Incarnation is a fancy word that simply means “to become flesh”. In the context of theology, this term is used to explain one of the most important events in all of human history: that God left heaven and took on human flesh. The doctrine of Christ’s incarnation distinguishes Christianity from every other religion. Man-made religion teaches that humanity is responsible for working themselves up to God through rituals and obedience, but Christianity teaches that God came down and rescued those who would never be saved if left to their own effort.
The doctrine of Christ’s incarnation distinguishes Christianity from every other religion.
A very important and common question in the church is whether or not the Son of God retained his full divinity when he became a man. There are some who incorrectly teach that Jesus lost some of his divine attributes (omnipotence, immutability, etc) during his life on earth. Advocates for this position use passages such as Philippians 2:5-8 to make their case, but to believe the Son of God shed certain essential attributes is not only false, it also misses the dramatic beauty of what this text reveals regarding the posture of Christ.
Phil. 2:5-8 says, “5 Have this mind among yourselves, which is yours in Christ Jesus, 6 who, though he was in the form of God, did not count equality with God a thing to be grasped, 7 but emptied himself, by taking the form of a servant, being born in the likeness of men. 8 And being found in human form, he humbled himself by becoming obedient to the point of death, even death on a cross” (emphasis mine).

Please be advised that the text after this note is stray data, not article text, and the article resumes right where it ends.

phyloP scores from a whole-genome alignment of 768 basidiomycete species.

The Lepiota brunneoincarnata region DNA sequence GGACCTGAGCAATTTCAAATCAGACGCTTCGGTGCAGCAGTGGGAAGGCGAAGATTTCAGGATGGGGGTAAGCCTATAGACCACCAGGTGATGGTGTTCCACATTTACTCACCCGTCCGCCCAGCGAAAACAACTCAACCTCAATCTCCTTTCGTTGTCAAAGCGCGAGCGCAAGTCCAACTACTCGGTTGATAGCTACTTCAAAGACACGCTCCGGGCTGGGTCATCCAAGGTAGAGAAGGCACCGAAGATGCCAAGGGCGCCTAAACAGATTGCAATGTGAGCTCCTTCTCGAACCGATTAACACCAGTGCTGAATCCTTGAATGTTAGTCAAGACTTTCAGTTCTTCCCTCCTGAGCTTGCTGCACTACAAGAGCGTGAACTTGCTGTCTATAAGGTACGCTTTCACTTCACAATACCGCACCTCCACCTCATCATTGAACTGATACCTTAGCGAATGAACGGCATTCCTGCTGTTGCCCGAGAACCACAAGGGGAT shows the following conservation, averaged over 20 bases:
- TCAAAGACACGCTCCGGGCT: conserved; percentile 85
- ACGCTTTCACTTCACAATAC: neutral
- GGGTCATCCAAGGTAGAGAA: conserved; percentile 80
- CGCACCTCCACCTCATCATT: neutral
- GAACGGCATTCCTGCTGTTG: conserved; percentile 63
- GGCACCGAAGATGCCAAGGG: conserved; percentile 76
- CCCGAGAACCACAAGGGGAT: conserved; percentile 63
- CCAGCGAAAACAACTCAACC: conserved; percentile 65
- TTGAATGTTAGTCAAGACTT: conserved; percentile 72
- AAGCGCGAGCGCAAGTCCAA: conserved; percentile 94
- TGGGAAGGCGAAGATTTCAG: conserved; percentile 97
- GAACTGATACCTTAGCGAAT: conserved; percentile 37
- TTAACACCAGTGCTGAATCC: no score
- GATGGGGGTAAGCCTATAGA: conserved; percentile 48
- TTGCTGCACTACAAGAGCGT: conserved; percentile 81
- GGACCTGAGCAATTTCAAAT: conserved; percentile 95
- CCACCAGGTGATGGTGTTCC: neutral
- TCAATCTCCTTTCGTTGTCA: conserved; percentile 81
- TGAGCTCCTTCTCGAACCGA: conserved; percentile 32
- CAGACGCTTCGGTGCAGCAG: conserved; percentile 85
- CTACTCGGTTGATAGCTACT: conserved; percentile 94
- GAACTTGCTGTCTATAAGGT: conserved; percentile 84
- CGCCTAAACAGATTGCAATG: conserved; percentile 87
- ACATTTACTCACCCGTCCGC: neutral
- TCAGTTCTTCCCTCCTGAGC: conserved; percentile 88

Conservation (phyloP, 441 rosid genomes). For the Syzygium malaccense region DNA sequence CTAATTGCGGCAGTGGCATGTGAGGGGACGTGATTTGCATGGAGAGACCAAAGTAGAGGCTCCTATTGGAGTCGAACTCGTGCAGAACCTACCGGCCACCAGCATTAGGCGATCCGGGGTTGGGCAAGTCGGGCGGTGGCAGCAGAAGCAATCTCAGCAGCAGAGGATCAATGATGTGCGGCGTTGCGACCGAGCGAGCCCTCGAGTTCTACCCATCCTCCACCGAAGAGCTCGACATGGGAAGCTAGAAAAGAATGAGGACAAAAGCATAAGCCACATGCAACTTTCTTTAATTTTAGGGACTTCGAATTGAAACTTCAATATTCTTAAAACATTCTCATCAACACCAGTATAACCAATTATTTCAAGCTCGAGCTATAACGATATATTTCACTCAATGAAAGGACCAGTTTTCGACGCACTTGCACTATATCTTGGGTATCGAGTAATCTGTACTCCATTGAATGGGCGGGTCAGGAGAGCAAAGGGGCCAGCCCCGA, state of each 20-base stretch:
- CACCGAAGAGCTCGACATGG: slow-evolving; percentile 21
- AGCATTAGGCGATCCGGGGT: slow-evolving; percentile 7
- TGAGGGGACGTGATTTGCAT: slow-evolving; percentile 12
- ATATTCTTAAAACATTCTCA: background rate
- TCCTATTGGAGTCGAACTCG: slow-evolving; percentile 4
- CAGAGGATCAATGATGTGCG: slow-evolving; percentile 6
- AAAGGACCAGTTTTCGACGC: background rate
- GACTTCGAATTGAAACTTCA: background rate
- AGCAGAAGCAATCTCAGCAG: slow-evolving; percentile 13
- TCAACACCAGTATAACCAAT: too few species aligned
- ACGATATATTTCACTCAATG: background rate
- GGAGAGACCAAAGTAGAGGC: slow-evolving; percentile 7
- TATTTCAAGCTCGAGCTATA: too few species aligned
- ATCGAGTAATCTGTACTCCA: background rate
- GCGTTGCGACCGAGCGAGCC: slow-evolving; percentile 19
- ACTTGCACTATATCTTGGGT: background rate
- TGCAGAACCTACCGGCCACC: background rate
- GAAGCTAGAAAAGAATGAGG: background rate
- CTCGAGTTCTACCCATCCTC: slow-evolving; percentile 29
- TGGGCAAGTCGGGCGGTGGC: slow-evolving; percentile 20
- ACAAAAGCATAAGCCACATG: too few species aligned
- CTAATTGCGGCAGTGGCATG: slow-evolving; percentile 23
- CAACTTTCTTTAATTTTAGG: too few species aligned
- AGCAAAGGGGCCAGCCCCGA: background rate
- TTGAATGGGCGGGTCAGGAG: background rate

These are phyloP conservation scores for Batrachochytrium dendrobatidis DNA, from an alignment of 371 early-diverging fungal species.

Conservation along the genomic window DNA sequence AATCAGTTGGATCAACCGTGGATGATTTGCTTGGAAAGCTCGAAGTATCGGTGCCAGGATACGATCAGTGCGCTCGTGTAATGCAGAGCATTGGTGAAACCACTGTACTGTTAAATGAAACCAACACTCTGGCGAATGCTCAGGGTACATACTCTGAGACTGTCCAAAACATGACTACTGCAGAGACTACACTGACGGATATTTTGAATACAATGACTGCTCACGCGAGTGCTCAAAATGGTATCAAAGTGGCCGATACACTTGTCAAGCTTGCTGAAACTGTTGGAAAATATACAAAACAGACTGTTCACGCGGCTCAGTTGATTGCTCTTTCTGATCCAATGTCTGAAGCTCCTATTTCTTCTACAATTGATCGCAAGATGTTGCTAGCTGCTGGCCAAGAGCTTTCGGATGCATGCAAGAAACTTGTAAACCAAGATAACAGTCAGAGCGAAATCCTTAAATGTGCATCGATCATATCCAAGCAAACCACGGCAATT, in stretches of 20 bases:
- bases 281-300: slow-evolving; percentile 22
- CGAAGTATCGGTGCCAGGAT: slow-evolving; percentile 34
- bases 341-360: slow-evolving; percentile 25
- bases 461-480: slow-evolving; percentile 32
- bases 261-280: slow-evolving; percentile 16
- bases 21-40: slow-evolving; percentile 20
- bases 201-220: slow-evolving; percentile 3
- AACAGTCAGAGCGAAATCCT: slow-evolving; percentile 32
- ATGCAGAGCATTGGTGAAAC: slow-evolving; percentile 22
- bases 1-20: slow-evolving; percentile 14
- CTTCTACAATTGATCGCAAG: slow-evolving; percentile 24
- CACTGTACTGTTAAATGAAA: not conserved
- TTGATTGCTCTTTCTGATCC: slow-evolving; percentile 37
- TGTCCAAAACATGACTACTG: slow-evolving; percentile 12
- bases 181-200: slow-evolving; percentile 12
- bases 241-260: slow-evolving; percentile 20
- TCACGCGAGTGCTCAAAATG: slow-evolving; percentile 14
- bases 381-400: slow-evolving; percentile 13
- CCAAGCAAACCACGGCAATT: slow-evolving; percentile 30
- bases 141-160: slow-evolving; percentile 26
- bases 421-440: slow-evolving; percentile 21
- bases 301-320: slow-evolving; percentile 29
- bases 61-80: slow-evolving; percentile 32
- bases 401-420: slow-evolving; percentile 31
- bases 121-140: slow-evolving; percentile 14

Paul is illustrating to the church of Philippi the most profound picture of humility that the world has ever seen: that the Son of God humbled himself by denying his divine rights in order to take the form of a lowly servant. He adopted a nature and position that was foreign to himself. Christ had all of the power in heaven and on earth to release himself from the hands of his enemies, to crush them with ease, and ultimately avoid the cross.
Christ had all of the power in heaven and on earth to release himself from the hands of his enemies, to crush them with ease, and ultimately avoid the cross.
This text isn’t teaching that Christ became a “lesser” god. If that is indeed the way these verses are to be understood, then we are left with a Jesus who is not God, because God is not God without his essential attributes. And if Jesus is not God, then our salvation has not been won. We learn from Paul that Christ, being all that God is (Matt. 5:22; Mark 2:8; Mark 2:5-7; John 1:1; Heb. 13:8), had every right to act on his own behalf. But Christ, not under any obligation or compulsion, committed himself to an unselfish purpose as he considered our need for redemption more important than his own right to live.
We are all inwardly bent and prone to consider our own "rights" and "privileges" as more important than others. Though we do not deserve praise or blessing, we selfishly demand it as if we ourselves are gods. The very little power we have in this world is frequently used for our own fame and fortune, rather than the benefit and wellbeing of those who are disenfranchised and neglected. We ought to look to Jesus as both savior and supreme example of how we should conduct ourselves in this life. We should seek to reflect our King who used his power for humanity's gain.
The very little power that we have in this world is frequently used for our own fame and fortune, rather than the benefit and wellbeing of those who are disenfranchised and neglected.
Christ entered the world fully God and fully man in order to bring reconciliation between estranged sinners and a holy God. To say that Jesus is God is to say that all of the divine dignity, majesty, and power belong to him. To say that Jesus “emptied himself” is to say that he denied his own divine privileges by living as a servant and dying the death he did not deserve. He was betrayed, abandoned, hated, ridiculed, and murdered for our sake. May we all desire to emulate the humility of Christ by the grace of God.
"He who looks upon Jesus Christ sees, no doubt, a body and a man; but as he sees the man clothed with the body, so he sees God himself, in all the fullness of his Deity, clothed with the humanity...Though truly a man, He is nevertheless also our 'great God' (Tit. 2:-3)" - B.B. Warfield